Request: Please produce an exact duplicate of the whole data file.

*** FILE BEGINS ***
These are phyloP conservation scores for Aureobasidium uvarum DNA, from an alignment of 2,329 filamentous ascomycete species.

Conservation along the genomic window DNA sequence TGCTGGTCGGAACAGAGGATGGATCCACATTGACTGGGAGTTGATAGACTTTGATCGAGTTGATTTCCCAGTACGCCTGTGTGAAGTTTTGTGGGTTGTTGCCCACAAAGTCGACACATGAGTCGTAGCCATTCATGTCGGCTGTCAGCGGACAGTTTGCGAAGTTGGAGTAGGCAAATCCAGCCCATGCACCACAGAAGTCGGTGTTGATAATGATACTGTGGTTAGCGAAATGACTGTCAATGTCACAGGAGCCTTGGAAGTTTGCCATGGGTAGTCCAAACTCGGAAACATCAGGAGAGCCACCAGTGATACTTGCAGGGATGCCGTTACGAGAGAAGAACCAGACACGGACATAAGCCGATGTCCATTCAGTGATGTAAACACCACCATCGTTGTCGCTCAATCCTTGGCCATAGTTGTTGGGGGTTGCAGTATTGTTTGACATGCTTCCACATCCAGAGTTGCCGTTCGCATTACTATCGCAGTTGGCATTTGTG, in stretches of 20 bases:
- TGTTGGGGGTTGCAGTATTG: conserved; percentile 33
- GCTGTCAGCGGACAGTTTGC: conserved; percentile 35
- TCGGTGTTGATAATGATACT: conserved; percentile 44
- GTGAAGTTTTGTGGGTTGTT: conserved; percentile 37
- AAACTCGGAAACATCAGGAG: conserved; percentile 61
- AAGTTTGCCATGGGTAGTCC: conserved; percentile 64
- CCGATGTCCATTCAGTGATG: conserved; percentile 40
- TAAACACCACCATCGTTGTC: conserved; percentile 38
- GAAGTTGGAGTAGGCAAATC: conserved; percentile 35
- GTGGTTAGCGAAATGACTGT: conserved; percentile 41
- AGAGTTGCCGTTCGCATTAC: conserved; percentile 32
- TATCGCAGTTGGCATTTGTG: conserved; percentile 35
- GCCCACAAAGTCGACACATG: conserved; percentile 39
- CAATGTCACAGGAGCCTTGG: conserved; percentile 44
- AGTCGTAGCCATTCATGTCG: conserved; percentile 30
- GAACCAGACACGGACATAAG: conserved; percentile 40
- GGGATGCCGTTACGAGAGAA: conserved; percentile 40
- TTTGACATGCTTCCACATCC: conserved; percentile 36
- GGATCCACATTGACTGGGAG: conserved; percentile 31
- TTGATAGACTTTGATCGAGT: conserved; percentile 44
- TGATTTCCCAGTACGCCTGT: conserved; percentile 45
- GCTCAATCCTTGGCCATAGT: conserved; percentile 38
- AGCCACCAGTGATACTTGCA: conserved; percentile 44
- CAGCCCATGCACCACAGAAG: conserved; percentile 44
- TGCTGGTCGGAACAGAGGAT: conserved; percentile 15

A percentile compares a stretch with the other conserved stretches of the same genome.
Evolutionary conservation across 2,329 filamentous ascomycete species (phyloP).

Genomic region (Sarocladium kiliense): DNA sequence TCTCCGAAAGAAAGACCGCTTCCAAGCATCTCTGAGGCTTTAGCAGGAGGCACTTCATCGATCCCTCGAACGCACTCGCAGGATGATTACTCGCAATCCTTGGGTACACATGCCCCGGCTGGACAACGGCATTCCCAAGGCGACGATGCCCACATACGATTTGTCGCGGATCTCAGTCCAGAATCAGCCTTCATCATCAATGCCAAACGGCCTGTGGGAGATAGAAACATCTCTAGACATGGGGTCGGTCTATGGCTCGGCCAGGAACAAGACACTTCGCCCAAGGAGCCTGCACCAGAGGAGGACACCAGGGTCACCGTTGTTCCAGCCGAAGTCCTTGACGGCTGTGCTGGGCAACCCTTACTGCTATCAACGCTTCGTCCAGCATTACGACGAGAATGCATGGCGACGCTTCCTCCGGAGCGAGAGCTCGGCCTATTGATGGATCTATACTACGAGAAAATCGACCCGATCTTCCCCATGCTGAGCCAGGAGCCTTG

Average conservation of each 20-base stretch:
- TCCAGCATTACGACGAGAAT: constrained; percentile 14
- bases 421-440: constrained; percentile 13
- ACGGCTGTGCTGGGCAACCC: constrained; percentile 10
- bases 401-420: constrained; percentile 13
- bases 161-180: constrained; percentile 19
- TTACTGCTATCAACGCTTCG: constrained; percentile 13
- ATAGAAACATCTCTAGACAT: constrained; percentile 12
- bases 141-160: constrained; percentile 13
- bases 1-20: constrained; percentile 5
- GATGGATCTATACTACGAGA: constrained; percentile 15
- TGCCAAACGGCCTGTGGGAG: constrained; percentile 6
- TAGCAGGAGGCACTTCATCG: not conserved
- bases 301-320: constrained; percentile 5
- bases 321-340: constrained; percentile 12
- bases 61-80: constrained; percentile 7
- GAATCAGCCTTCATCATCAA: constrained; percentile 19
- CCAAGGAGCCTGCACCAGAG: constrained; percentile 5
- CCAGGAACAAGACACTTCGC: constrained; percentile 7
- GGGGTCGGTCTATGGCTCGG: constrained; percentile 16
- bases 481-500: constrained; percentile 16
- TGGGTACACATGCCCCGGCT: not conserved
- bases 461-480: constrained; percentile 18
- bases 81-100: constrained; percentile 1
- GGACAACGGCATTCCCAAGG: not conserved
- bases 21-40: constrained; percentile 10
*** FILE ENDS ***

These are phyloP conservation scores for Aureobasidium uvarum DNA, from an alignment of 2,329 filamentous ascomycete species.

Conservation along the genomic window DNA sequence TGCTGGTCGGAACAGAGGATGGATCCACATTGACTGGGAGTTGATAGACTTTGATCGAGTTGATTTCCCAGTACGCCTGTGTGAAGTTTTGTGGGTTGTTGCCCACAAAGTCGACACATGAGTCGTAGCCATTCATGTCGGCTGTCAGCGGACAGTTTGCGAAGTTGGAGTAGGCAAATCCAGCCCATGCACCACAGAAGTCGGTGTTGATAATGATACTGTGGTTAGCGAAATGACTGTCAATGTCACAGGAGCCTTGGAAGTTTGCCATGGGTAGTCCAAACTCGGAAACATCAGGAGAGCCACCAGTGATACTTGCAGGGATGCCGTTACGAGAGAAGAACCAGACACGGACATAAGCCGATGTCCATTCAGTGATGTAAACACCACCATCGTTGTCGCTCAATCCTTGGCCATAGTTGTTGGGGGTTGCAGTATTGTTTGACATGCTTCCACATCCAGAGTTGCCGTTCGCATTACTATCGCAGTTGGCATTTGTG, in stretches of 20 bases:
- TGTTGGGGGTTGCAGTATTG: conserved; percentile 33
- GCTGTCAGCGGACAGTTTGC: conserved; percentile 35
- TCGGTGTTGATAATGATACT: conserved; percentile 44
- GTGAAGTTTTGTGGGTTGTT: conserved; percentile 37
- AAACTCGGAAACATCAGGAG: conserved; percentile 61
- AAGTTTGCCATGGGTAGTCC: conserved; percentile 64
- CCGATGTCCATTCAGTGATG: conserved; percentile 40
- TAAACACCACCATCGTTGTC: conserved; percentile 38
- GAAGTTGGAGTAGGCAAATC: conserved; percentile 35
- GTGGTTAGCGAAATGACTGT: conserved; percentile 41
- AGAGTTGCCGTTCGCATTAC: conserved; percentile 32
- TATCGCAGTTGGCATTTGTG: conserved; percentile 35
- GCCCACAAAGTCGACACATG: conserved; percentile 39
- CAATGTCACAGGAGCCTTGG: conserved; percentile 44
- AGTCGTAGCCATTCATGTCG: conserved; percentile 30
- GAACCAGACACGGACATAAG: conserved; percentile 40
- GGGATGCCGTTACGAGAGAA: conserved; percentile 40
- TTTGACATGCTTCCACATCC: conserved; percentile 36
- GGATCCACATTGACTGGGAG: conserved; percentile 31
- TTGATAGACTTTGATCGAGT: conserved; percentile 44
- TGATTTCCCAGTACGCCTGT: conserved; percentile 45
- GCTCAATCCTTGGCCATAGT: conserved; percentile 38
- AGCCACCAGTGATACTTGCA: conserved; percentile 44
- CAGCCCATGCACCACAGAAG: conserved; percentile 44
- TGCTGGTCGGAACAGAGGAT: conserved; percentile 15

A percentile compares a stretch with the other conserved stretches of the same genome.
Evolutionary conservation across 2,329 filamentous ascomycete species (phyloP).

Genomic region (Sarocladium kiliense): DNA sequence TCTCCGAAAGAAAGACCGCTTCCAAGCATCTCTGAGGCTTTAGCAGGAGGCACTTCATCGATCCCTCGAACGCACTCGCAGGATGATTACTCGCAATCCTTGGGTACACATGCCCCGGCTGGACAACGGCATTCCCAAGGCGACGATGCCCACATACGATTTGTCGCGGATCTCAGTCCAGAATCAGCCTTCATCATCAATGCCAAACGGCCTGTGGGAGATAGAAACATCTCTAGACATGGGGTCGGTCTATGGCTCGGCCAGGAACAAGACACTTCGCCCAAGGAGCCTGCACCAGAGGAGGACACCAGGGTCACCGTTGTTCCAGCCGAAGTCCTTGACGGCTGTGCTGGGCAACCCTTACTGCTATCAACGCTTCGTCCAGCATTACGACGAGAATGCATGGCGACGCTTCCTCCGGAGCGAGAGCTCGGCCTATTGATGGATCTATACTACGAGAAAATCGACCCGATCTTCCCCATGCTGAGCCAGGAGCCTTG

Average conservation of each 20-base stretch:
- TCCAGCATTACGACGAGAAT: constrained; percentile 14
- bases 421-440: constrained; percentile 13
- ACGGCTGTGCTGGGCAACCC: constrained; percentile 10
- bases 401-420: constrained; percentile 13
- bases 161-180: constrained; percentile 19
- TTACTGCTATCAACGCTTCG: constrained; percentile 13
- ATAGAAACATCTCTAGACAT: constrained; percentile 12
- bases 141-160: constrained; percentile 13
- bases 1-20: constrained; percentile 5
- GATGGATCTATACTACGAGA: constrained; percentile 15
- TGCCAAACGGCCTGTGGGAG: constrained; percentile 6
- TAGCAGGAGGCACTTCATCG: not conserved
- bases 301-320: constrained; percentile 5
- bases 321-340: constrained; percentile 12
- bases 61-80: constrained; percentile 7
- GAATCAGCCTTCATCATCAA: constrained; percentile 19
- CCAAGGAGCCTGCACCAGAG: constrained; percentile 5
- CCAGGAACAAGACACTTCGC: constrained; percentile 7
- GGGGTCGGTCTATGGCTCGG: constrained; percentile 16
- bases 481-500: constrained; percentile 16
- TGGGTACACATGCCCCGGCT: not conserved
- bases 461-480: constrained; percentile 18
- bases 81-100: constrained; percentile 1
- GGACAACGGCATTCCCAAGG: not conserved
- bases 21-40: constrained; percentile 10